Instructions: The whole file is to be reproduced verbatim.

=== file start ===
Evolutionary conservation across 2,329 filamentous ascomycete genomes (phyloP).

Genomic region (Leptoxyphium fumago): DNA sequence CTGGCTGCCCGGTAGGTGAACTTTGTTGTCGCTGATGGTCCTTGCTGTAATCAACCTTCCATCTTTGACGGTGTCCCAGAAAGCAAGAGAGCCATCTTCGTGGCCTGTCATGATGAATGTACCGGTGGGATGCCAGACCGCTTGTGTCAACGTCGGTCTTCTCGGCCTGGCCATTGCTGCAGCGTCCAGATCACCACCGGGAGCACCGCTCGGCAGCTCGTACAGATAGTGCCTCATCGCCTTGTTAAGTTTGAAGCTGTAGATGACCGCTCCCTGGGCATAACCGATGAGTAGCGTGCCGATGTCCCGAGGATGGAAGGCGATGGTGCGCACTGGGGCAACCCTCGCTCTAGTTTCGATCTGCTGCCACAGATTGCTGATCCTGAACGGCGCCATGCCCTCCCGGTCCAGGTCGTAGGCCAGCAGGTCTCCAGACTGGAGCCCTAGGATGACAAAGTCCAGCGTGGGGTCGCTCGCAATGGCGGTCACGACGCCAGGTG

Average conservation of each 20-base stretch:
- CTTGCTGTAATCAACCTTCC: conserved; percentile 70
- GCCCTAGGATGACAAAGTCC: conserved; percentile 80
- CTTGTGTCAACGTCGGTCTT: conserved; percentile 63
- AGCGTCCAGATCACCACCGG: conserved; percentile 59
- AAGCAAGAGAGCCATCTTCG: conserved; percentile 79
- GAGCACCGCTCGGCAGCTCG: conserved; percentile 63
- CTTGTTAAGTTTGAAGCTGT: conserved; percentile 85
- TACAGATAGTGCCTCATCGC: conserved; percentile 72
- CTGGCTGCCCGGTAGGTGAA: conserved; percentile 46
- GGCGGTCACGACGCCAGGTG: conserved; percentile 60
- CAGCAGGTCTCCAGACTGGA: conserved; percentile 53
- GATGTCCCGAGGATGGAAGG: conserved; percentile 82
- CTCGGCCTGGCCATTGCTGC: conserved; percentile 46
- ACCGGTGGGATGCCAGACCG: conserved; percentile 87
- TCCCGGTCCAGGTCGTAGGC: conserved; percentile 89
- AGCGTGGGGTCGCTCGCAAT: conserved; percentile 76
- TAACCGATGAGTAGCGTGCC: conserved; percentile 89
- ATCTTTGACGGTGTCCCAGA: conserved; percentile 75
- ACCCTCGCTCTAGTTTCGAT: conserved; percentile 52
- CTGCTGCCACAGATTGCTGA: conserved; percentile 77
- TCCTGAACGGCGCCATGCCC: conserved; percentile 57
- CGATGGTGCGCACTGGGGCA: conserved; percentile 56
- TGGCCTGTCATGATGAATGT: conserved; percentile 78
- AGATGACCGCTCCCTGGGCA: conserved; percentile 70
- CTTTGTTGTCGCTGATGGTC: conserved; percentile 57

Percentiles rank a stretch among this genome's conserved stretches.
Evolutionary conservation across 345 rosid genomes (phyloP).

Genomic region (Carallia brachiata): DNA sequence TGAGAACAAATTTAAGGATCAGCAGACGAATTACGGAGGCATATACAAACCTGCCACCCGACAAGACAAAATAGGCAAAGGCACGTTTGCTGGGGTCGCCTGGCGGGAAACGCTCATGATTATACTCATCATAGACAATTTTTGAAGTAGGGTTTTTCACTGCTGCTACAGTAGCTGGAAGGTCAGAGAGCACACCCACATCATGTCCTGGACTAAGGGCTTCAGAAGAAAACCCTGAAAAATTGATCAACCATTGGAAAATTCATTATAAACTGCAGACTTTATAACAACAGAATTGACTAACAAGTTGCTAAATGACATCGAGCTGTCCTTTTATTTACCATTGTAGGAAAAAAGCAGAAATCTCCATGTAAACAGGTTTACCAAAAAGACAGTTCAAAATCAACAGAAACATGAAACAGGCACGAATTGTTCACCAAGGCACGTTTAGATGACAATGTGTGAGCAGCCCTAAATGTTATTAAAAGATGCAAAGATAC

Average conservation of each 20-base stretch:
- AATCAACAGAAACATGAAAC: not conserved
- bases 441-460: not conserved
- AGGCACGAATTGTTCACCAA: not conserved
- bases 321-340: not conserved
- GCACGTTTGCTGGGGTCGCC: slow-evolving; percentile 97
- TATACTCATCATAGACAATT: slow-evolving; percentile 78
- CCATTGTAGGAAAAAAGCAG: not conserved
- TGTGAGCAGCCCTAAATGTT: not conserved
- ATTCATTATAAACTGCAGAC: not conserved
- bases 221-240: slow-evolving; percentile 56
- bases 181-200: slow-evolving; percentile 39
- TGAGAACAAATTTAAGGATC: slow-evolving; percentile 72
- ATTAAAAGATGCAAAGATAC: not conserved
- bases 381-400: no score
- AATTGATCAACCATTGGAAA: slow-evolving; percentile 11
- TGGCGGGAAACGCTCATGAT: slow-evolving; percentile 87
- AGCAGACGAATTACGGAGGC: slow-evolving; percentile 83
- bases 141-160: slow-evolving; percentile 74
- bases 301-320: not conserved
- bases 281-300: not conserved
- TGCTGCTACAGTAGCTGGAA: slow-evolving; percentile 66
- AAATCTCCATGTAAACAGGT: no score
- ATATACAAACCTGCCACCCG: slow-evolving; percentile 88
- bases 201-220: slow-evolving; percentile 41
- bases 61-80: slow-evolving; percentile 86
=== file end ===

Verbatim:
Evolutionary conservation across 2,329 filamentous ascomycete genomes (phyloP).

Genomic region (Leptoxyphium fumago): DNA sequence CTGGCTGCCCGGTAGGTGAACTTTGTTGTCGCTGATGGTCCTTGCTGTAATCAACCTTCCATCTTTGACGGTGTCCCAGAAAGCAAGAGAGCCATCTTCGTGGCCTGTCATGATGAATGTACCGGTGGGATGCCAGACCGCTTGTGTCAACGTCGGTCTTCTCGGCCTGGCCATTGCTGCAGCGTCCAGATCACCACCGGGAGCACCGCTCGGCAGCTCGTACAGATAGTGCCTCATCGCCTTGTTAAGTTTGAAGCTGTAGATGACCGCTCCCTGGGCATAACCGATGAGTAGCGTGCCGATGTCCCGAGGATGGAAGGCGATGGTGCGCACTGGGGCAACCCTCGCTCTAGTTTCGATCTGCTGCCACAGATTGCTGATCCTGAACGGCGCCATGCCCTCCCGGTCCAGGTCGTAGGCCAGCAGGTCTCCAGACTGGAGCCCTAGGATGACAAAGTCCAGCGTGGGGTCGCTCGCAATGGCGGTCACGACGCCAGGTG

Average conservation of each 20-base stretch:
- CTTGCTGTAATCAACCTTCC: conserved; percentile 70
- GCCCTAGGATGACAAAGTCC: conserved; percentile 80
- CTTGTGTCAACGTCGGTCTT: conserved; percentile 63
- AGCGTCCAGATCACCACCGG: conserved; percentile 59
- AAGCAAGAGAGCCATCTTCG: conserved; percentile 79
- GAGCACCGCTCGGCAGCTCG: conserved; percentile 63
- CTTGTTAAGTTTGAAGCTGT: conserved; percentile 85
- TACAGATAGTGCCTCATCGC: conserved; percentile 72
- CTGGCTGCCCGGTAGGTGAA: conserved; percentile 46
- GGCGGTCACGACGCCAGGTG: conserved; percentile 60
- CAGCAGGTCTCCAGACTGGA: conserved; percentile 53
- GATGTCCCGAGGATGGAAGG: conserved; percentile 82
- CTCGGCCTGGCCATTGCTGC: conserved; percentile 46
- ACCGGTGGGATGCCAGACCG: conserved; percentile 87
- TCCCGGTCCAGGTCGTAGGC: conserved; percentile 89
- AGCGTGGGGTCGCTCGCAAT: conserved; percentile 76
- TAACCGATGAGTAGCGTGCC: conserved; percentile 89
- ATCTTTGACGGTGTCCCAGA: conserved; percentile 75
- ACCCTCGCTCTAGTTTCGAT: conserved; percentile 52
- CTGCTGCCACAGATTGCTGA: conserved; percentile 77
- TCCTGAACGGCGCCATGCCC: conserved; percentile 57
- CGATGGTGCGCACTGGGGCA: conserved; percentile 56
- TGGCCTGTCATGATGAATGT: conserved; percentile 78
- AGATGACCGCTCCCTGGGCA: conserved; percentile 70
- CTTTGTTGTCGCTGATGGTC: conserved; percentile 57

Percentiles rank a stretch among this genome's conserved stretches.
Evolutionary conservation across 345 rosid genomes (phyloP).

Genomic region (Carallia brachiata): DNA sequence TGAGAACAAATTTAAGGATCAGCAGACGAATTACGGAGGCATATACAAACCTGCCACCCGACAAGACAAAATAGGCAAAGGCACGTTTGCTGGGGTCGCCTGGCGGGAAACGCTCATGATTATACTCATCATAGACAATTTTTGAAGTAGGGTTTTTCACTGCTGCTACAGTAGCTGGAAGGTCAGAGAGCACACCCACATCATGTCCTGGACTAAGGGCTTCAGAAGAAAACCCTGAAAAATTGATCAACCATTGGAAAATTCATTATAAACTGCAGACTTTATAACAACAGAATTGACTAACAAGTTGCTAAATGACATCGAGCTGTCCTTTTATTTACCATTGTAGGAAAAAAGCAGAAATCTCCATGTAAACAGGTTTACCAAAAAGACAGTTCAAAATCAACAGAAACATGAAACAGGCACGAATTGTTCACCAAGGCACGTTTAGATGACAATGTGTGAGCAGCCCTAAATGTTATTAAAAGATGCAAAGATAC

Average conservation of each 20-base stretch:
- AATCAACAGAAACATGAAAC: not conserved
- bases 441-460: not conserved
- AGGCACGAATTGTTCACCAA: not conserved
- bases 321-340: not conserved
- GCACGTTTGCTGGGGTCGCC: slow-evolving; percentile 97
- TATACTCATCATAGACAATT: slow-evolving; percentile 78
- CCATTGTAGGAAAAAAGCAG: not conserved
- TGTGAGCAGCCCTAAATGTT: not conserved
- ATTCATTATAAACTGCAGAC: not conserved
- bases 221-240: slow-evolving; percentile 56
- bases 181-200: slow-evolving; percentile 39
- TGAGAACAAATTTAAGGATC: slow-evolving; percentile 72
- ATTAAAAGATGCAAAGATAC: not conserved
- bases 381-400: no score
- AATTGATCAACCATTGGAAA: slow-evolving; percentile 11
- TGGCGGGAAACGCTCATGAT: slow-evolving; percentile 87
- AGCAGACGAATTACGGAGGC: slow-evolving; percentile 83
- bases 141-160: slow-evolving; percentile 74
- bases 301-320: not conserved
- bases 281-300: not conserved
- TGCTGCTACAGTAGCTGGAA: slow-evolving; percentile 66
- AAATCTCCATGTAAACAGGT: no score
- ATATACAAACCTGCCACCCG: slow-evolving; percentile 88
- bases 201-220: slow-evolving; percentile 41
- bases 61-80: slow-evolving; percentile 86